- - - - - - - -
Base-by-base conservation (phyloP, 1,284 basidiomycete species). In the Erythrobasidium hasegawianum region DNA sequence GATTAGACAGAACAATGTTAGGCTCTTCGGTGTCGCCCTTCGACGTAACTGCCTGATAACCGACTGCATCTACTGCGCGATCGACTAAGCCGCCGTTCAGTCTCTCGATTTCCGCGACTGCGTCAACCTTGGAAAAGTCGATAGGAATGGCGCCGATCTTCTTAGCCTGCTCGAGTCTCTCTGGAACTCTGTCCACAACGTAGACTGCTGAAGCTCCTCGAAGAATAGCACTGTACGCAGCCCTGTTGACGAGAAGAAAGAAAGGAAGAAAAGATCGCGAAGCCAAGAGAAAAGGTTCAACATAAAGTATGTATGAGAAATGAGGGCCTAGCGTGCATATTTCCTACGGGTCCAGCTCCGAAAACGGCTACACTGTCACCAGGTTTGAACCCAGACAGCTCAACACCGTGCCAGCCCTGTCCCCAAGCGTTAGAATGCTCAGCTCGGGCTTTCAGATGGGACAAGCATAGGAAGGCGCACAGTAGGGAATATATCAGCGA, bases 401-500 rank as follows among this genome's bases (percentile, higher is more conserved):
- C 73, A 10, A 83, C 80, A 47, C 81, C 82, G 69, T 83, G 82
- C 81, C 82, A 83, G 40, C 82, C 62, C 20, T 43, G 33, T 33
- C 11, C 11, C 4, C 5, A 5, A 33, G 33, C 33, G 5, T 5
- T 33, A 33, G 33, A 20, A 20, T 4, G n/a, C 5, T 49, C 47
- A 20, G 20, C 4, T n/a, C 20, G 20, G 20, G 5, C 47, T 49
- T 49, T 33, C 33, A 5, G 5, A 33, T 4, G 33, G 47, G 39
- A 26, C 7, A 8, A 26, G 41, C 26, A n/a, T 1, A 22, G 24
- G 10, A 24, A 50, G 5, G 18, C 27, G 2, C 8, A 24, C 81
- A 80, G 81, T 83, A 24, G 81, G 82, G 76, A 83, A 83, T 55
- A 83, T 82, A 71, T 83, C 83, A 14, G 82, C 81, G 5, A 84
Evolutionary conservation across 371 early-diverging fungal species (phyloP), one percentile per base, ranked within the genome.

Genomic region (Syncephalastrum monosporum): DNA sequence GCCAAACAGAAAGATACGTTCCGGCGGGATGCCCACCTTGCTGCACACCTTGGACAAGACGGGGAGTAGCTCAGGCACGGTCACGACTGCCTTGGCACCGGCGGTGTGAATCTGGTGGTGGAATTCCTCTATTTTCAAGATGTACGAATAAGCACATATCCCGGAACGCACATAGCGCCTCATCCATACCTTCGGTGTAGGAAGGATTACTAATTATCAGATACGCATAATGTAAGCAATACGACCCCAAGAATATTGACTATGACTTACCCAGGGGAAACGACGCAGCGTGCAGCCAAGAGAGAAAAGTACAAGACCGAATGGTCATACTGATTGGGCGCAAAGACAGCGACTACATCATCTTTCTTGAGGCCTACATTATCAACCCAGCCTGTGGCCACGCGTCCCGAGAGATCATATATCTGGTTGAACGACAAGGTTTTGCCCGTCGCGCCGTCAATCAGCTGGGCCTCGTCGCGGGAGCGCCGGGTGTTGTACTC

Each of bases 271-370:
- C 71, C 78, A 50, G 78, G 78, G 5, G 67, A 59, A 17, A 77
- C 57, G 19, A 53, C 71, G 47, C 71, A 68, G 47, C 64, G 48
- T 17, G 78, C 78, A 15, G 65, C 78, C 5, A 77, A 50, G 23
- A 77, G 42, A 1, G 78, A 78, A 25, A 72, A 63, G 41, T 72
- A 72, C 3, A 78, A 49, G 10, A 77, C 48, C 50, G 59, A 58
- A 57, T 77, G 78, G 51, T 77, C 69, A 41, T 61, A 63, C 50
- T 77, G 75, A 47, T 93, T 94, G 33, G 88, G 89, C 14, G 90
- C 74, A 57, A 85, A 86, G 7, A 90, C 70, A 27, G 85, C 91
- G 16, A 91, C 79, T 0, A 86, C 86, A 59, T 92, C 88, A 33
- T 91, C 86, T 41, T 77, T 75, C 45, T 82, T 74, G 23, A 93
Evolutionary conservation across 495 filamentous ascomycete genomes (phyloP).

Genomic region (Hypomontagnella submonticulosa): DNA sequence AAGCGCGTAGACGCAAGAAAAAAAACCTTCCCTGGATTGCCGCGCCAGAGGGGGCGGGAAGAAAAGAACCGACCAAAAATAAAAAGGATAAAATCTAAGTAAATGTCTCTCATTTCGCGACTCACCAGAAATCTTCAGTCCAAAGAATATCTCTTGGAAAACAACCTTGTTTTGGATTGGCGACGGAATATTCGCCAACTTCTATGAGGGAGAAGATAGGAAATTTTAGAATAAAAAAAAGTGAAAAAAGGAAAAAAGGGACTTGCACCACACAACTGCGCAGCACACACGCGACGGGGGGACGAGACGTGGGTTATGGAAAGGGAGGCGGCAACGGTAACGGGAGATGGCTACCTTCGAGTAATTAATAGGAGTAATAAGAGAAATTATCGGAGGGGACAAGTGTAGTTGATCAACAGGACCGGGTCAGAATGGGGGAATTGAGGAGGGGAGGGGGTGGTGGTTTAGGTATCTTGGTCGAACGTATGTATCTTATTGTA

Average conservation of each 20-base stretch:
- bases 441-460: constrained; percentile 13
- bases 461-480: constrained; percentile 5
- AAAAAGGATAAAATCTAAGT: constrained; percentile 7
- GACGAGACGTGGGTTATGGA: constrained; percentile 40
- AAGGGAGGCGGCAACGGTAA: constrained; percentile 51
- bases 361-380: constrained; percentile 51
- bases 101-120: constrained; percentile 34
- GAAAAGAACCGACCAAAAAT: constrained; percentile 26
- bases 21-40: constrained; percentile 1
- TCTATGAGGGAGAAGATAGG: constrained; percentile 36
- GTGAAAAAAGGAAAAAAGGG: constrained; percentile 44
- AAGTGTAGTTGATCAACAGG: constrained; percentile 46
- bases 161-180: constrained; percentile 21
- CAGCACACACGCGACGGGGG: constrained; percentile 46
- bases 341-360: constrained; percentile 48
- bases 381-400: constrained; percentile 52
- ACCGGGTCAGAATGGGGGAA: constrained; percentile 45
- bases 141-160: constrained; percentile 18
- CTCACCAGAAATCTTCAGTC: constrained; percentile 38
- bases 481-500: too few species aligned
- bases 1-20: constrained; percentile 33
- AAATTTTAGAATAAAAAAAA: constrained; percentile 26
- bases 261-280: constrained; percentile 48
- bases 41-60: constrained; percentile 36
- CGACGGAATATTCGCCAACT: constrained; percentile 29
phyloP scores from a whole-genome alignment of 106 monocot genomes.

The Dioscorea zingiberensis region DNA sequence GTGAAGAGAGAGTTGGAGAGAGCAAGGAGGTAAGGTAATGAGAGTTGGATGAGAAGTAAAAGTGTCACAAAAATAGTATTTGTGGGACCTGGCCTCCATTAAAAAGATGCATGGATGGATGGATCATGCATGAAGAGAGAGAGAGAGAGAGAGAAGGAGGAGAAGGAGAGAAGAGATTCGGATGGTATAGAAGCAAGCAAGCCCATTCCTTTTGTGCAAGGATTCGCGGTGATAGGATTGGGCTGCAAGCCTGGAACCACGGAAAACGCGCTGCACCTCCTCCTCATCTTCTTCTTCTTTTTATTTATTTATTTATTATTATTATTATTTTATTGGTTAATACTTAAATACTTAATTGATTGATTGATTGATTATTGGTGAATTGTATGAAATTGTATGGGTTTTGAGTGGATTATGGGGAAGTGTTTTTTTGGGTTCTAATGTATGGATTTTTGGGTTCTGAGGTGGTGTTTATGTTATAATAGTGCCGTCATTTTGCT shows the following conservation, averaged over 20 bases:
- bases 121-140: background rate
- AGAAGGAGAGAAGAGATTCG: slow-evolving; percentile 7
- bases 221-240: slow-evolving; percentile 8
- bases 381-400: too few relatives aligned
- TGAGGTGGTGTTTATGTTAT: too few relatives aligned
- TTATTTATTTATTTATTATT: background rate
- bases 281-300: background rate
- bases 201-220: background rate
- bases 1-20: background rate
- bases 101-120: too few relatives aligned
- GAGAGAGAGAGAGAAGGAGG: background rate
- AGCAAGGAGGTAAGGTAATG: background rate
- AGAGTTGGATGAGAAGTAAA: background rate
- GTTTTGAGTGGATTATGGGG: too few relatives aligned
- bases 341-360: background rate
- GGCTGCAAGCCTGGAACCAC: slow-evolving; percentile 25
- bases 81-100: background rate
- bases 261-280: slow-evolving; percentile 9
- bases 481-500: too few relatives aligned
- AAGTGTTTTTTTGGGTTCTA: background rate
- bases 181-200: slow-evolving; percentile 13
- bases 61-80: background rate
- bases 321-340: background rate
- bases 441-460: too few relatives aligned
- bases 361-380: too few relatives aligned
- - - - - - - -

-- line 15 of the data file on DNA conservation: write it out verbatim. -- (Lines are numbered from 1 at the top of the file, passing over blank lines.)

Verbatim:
- C 71, C 78, A 50, G 78, G 78, G 5, G 67, A 59, A 17, A 77